Meningitis battler launches charity drive at Norwich pub

A Norwich woman who has overcome meningitis three times in the last five years has inspired a charity night at her local pub to fund research into the disease.

Emma Hilling, from Lindley Street, was first diagnosed with the debilitating illness in 2006.

But after successfully fighting off the viral strain of the disease three times, she has asked Dawn Hopkins, landlady of The Rose on Queens Road, to help organise a charity night for the Meningitis Trust.

Although details are still being planned, the event on March 10 will include live music, sponsored body-waxing and a raffle.

Despite her health setbacks 24-year-old Emma, who works at the John Lewis store on All Saints Green, is also training to run her first London Marathon in April for the same charity.

As well as raising money, she said it was just as important to raise awareness of the disease which, in its bacterial form, can be lethal.

'I had viral meningitis rather than bacterial,' she said. 'To get it three times is fairly unheard of, but each time it leaves me with chronic fatigue and takes a couple of months to get over.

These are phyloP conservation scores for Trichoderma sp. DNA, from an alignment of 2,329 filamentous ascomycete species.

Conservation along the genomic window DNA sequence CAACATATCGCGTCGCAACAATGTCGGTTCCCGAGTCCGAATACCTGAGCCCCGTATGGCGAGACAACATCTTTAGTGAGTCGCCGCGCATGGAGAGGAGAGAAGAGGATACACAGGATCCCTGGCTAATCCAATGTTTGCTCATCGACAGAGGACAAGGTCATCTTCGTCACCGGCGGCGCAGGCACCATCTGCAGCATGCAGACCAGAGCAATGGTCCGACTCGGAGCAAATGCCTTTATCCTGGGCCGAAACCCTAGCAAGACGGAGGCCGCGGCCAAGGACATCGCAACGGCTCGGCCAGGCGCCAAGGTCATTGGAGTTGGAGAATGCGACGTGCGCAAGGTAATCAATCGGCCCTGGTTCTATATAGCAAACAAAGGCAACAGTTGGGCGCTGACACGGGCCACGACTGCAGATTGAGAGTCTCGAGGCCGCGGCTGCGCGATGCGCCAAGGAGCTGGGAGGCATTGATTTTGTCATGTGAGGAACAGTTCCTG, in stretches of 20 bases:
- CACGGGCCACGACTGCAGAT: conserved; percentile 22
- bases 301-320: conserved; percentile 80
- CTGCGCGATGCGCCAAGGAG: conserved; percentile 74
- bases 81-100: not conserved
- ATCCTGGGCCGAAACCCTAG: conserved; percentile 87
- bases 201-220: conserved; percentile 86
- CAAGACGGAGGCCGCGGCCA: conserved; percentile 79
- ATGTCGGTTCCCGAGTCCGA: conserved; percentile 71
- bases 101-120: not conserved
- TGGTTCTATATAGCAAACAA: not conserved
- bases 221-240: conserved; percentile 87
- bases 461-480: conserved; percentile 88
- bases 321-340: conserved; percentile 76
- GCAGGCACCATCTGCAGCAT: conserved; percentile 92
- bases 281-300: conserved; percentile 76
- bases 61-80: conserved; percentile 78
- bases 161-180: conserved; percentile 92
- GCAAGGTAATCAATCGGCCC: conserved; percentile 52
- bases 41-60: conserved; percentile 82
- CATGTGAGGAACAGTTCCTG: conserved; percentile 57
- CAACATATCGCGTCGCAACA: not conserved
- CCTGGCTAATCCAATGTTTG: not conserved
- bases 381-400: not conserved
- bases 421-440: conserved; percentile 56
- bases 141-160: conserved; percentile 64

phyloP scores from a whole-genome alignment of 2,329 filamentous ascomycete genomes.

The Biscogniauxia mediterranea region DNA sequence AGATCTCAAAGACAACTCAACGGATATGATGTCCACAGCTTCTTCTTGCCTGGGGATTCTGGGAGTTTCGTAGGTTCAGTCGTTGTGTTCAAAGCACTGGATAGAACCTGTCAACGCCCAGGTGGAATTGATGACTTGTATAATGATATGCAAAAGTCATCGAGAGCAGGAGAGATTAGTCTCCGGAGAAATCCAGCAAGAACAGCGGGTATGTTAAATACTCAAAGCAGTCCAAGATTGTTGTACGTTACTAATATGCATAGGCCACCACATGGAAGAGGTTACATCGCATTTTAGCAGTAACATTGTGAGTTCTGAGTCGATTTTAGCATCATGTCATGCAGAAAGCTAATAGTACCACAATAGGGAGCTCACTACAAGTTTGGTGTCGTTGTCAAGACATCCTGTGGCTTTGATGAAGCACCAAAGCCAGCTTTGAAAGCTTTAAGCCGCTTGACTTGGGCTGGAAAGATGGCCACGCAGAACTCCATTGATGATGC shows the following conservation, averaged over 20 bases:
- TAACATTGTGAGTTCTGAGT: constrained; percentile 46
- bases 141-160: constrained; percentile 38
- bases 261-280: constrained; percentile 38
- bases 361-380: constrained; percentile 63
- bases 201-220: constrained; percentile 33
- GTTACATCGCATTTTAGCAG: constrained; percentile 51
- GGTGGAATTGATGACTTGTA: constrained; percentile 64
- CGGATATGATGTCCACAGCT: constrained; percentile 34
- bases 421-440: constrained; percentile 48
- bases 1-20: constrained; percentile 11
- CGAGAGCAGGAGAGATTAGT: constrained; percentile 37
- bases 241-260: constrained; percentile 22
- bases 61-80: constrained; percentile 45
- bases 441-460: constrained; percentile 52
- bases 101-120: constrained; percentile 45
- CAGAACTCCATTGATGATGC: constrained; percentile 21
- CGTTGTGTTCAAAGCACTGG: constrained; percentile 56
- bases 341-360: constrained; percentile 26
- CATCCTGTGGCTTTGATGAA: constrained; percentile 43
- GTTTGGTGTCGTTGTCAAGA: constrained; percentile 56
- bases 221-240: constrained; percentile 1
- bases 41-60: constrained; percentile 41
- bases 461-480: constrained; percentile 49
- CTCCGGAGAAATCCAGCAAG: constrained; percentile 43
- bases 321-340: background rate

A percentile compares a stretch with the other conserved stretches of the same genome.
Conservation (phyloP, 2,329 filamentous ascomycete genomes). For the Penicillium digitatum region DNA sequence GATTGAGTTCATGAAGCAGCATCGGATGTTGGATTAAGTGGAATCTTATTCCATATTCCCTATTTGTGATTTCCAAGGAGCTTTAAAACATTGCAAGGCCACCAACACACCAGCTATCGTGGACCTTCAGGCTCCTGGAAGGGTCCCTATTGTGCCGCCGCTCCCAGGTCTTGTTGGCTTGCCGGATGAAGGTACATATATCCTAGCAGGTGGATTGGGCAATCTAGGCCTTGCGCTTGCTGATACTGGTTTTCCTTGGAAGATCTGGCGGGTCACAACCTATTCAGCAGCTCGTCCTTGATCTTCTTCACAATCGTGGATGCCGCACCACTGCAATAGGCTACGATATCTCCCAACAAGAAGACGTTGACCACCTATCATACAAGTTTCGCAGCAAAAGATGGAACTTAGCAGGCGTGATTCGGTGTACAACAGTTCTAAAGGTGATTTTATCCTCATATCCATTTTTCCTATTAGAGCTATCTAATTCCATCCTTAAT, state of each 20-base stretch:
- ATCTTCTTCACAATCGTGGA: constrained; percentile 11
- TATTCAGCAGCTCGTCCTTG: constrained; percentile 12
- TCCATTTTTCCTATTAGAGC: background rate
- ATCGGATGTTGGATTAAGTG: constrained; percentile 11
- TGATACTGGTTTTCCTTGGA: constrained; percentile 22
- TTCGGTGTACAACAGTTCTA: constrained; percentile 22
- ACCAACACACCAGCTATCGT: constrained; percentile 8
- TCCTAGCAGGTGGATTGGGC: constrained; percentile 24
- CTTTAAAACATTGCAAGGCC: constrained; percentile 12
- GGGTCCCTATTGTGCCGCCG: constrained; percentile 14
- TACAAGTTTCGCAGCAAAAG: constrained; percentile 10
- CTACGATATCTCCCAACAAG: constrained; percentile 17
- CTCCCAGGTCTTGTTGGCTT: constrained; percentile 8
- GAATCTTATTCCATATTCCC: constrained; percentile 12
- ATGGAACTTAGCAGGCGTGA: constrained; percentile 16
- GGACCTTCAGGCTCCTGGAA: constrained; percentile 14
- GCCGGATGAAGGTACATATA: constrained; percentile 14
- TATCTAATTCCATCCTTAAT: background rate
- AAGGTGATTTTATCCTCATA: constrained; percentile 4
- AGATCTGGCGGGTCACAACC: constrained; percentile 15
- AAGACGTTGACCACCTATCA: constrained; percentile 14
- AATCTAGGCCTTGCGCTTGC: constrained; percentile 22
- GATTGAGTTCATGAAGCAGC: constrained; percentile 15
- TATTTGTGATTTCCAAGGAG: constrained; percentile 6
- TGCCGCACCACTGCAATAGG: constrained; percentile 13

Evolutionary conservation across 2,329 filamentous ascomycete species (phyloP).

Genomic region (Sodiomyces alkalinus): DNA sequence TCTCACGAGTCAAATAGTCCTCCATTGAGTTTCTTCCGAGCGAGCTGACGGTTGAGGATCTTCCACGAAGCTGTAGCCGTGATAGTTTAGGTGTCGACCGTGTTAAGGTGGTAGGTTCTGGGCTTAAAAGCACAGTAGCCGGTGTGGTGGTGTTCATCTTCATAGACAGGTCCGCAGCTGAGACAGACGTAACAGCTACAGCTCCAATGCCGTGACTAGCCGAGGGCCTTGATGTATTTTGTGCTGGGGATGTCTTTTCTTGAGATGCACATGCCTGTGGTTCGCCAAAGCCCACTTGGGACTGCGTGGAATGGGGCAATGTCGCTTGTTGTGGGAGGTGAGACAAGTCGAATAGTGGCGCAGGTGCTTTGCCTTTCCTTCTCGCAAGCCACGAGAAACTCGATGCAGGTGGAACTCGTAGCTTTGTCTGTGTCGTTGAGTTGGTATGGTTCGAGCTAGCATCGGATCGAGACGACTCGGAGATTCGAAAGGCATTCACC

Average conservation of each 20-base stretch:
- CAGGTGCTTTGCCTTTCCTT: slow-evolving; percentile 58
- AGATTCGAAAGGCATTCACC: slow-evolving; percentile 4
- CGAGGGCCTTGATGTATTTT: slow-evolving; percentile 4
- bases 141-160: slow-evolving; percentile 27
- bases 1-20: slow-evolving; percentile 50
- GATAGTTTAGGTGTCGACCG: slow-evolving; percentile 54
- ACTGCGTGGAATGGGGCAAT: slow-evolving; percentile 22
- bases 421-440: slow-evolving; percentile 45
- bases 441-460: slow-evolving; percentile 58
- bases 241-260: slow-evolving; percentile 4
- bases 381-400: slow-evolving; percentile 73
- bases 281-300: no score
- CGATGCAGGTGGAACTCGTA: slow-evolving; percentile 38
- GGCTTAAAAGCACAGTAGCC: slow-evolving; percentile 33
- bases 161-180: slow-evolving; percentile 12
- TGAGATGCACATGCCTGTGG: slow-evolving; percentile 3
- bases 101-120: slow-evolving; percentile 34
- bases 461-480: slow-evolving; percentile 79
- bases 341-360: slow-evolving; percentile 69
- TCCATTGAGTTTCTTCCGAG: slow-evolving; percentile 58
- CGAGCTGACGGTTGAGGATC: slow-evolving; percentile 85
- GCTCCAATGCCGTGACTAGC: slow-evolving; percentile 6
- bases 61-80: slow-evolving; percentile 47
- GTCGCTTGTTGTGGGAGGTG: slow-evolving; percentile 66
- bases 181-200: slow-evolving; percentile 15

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'Each time I got it, I ended up in hospital. I am now on life-long medication to stop it.

'Bacterial meningitis is one of the biggest killer for infants and it needs to be spotted really quickly.

'So it is really important that people come down to the charity night. There will be someone doing live music at �1 per request – which will be interesting – and we've got a couple of people having various body parts waxed for charity.'

The event will also be supported by Norwich city councillor Victoria MacDonald who launched her own fundraising campaign in December after losing her husband Andrew Barrows to pneumococcal meningitis nine years ago.

Although her campaign is supporting a different charity – Meningitis Research Foundation – she said any money donated to researching and raising awareness of the illness could prove vital to future sufferers.

Mrs MacDonald said: 'The two charities are there for the same cause and anything that raises the profile of the disease might get people to say they will spend five minutes and find out what the symptoms are if they are worried about someone. I didn't think about it at the time, but I wish I had.

'My mother also lost her hearing because of meningitis, so it is a disease that has hit my family twice, and it is more common than people might think.'

Meningitis symptoms differ between babies, youngsters and adults, but can include fever, blotchy skin, a stiff neck or aversion to bright lights.

For more information, visit www.meningitis-trust.org or www.meningitis.org.

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